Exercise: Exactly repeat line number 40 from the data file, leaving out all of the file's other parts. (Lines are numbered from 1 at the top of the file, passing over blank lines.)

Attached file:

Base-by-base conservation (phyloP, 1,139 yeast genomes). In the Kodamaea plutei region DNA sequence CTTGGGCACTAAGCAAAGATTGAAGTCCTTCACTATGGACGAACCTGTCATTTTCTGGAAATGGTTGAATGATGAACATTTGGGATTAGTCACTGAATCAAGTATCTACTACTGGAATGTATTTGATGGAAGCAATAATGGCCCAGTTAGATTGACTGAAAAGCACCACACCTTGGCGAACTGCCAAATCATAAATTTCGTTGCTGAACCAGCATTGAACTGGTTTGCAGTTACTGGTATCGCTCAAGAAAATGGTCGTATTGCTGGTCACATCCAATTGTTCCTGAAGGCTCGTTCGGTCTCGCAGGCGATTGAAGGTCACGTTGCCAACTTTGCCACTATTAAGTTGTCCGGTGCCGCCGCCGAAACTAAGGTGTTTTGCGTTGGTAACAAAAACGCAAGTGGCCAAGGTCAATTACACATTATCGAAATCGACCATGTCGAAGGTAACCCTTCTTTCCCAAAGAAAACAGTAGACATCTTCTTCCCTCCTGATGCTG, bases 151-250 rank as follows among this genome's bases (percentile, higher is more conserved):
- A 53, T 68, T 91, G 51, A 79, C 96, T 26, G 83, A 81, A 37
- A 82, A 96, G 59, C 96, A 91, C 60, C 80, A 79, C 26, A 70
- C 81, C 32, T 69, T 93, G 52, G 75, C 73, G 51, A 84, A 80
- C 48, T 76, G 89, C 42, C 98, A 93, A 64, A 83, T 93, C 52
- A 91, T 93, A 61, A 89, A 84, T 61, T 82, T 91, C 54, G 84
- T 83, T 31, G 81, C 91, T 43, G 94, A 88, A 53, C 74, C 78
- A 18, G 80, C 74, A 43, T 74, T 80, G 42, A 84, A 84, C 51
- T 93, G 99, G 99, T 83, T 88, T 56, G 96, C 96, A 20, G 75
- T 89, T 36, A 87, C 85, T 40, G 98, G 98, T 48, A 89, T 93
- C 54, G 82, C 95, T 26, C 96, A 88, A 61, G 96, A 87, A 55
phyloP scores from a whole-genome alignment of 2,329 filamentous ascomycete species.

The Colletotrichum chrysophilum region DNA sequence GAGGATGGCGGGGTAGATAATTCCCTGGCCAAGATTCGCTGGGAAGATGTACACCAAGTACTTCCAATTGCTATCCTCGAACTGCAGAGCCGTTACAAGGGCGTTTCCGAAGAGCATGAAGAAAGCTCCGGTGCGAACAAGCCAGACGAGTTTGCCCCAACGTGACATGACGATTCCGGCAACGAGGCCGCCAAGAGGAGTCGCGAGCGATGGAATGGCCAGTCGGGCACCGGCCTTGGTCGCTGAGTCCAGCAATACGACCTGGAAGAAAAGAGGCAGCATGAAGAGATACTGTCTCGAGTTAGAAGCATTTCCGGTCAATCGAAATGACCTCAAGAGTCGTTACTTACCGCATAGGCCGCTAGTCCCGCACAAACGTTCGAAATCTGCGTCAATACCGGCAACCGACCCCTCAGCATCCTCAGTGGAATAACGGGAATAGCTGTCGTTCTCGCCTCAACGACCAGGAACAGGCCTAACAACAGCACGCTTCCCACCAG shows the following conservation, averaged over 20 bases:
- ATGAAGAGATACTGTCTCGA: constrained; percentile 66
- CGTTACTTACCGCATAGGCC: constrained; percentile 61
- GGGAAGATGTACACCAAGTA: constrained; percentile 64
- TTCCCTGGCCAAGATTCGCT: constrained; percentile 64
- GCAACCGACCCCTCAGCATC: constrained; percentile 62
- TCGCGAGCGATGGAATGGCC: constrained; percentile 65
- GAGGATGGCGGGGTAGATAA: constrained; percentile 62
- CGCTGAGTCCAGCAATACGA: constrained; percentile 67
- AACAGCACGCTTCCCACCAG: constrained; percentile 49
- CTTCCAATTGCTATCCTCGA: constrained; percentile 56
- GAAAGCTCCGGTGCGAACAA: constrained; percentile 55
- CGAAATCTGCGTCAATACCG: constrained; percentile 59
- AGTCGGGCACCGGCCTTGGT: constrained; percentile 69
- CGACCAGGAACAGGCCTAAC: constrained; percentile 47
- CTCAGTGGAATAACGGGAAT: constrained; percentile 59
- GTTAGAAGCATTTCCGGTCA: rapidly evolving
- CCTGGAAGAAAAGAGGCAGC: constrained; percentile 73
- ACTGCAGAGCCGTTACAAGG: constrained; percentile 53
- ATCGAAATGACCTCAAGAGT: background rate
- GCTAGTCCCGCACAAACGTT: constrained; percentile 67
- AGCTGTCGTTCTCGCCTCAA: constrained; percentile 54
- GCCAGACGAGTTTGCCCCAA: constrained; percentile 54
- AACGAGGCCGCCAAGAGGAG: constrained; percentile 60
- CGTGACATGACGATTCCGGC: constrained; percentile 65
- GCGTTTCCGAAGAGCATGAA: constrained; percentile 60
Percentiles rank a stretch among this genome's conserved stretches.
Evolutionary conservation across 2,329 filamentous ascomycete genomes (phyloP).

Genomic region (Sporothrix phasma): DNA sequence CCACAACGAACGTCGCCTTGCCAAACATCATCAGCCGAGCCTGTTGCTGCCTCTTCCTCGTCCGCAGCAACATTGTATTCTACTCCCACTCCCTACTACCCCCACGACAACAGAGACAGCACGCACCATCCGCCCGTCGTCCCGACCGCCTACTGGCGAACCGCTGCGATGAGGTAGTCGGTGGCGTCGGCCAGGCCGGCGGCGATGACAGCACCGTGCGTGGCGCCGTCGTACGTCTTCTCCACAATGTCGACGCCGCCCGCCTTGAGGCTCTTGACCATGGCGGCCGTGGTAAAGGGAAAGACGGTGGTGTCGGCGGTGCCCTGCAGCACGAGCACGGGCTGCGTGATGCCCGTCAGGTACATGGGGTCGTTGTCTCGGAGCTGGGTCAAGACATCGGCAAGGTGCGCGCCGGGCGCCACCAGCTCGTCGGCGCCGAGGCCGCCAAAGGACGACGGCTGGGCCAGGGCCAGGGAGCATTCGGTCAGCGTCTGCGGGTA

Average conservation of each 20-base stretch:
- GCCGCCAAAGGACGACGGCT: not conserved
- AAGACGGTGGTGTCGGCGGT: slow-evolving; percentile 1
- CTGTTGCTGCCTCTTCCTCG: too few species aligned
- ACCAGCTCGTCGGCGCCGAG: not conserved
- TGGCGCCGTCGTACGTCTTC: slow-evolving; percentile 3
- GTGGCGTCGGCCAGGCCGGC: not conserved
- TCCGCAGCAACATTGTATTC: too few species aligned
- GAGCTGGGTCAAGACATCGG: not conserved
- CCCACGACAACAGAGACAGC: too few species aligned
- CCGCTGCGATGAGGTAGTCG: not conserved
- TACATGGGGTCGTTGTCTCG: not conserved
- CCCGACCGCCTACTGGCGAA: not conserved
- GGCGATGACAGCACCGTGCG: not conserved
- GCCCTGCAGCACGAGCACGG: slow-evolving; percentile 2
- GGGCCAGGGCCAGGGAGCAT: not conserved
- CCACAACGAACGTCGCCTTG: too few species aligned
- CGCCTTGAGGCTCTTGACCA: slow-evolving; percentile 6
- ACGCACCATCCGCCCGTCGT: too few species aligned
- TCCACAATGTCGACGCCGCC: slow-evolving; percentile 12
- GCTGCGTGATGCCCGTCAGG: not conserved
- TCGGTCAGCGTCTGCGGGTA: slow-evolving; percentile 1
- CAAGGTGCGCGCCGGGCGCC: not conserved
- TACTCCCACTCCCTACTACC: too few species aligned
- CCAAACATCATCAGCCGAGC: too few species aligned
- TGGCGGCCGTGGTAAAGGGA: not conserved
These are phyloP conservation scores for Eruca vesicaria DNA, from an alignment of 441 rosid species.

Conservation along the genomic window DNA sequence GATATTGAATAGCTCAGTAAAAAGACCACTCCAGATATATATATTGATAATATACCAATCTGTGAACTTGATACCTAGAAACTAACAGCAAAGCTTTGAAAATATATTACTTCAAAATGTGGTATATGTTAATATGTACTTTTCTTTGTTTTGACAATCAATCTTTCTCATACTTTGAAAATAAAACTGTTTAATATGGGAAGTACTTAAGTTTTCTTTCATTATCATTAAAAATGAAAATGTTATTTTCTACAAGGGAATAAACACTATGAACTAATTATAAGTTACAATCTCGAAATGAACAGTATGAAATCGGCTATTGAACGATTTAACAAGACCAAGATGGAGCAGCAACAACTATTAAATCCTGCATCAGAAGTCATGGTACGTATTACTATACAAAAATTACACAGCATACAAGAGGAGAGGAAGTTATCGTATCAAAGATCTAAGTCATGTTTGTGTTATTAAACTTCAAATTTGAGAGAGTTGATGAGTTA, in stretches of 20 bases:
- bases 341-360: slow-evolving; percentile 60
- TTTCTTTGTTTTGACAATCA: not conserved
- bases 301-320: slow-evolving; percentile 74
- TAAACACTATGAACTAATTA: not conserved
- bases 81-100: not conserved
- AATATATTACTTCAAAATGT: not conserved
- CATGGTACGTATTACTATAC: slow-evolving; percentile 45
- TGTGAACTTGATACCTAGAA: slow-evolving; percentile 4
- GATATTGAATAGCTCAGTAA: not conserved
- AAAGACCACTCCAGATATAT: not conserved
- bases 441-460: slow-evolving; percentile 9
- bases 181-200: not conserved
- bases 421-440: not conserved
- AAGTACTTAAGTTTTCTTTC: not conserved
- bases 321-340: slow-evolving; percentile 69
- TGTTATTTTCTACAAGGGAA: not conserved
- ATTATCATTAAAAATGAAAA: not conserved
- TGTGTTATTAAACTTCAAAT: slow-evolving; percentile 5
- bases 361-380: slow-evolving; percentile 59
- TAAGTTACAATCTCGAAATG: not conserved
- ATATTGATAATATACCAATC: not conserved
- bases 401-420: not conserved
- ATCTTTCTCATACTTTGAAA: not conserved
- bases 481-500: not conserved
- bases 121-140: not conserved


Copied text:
Evolutionary conservation across 2,329 filamentous ascomycete genomes (phyloP).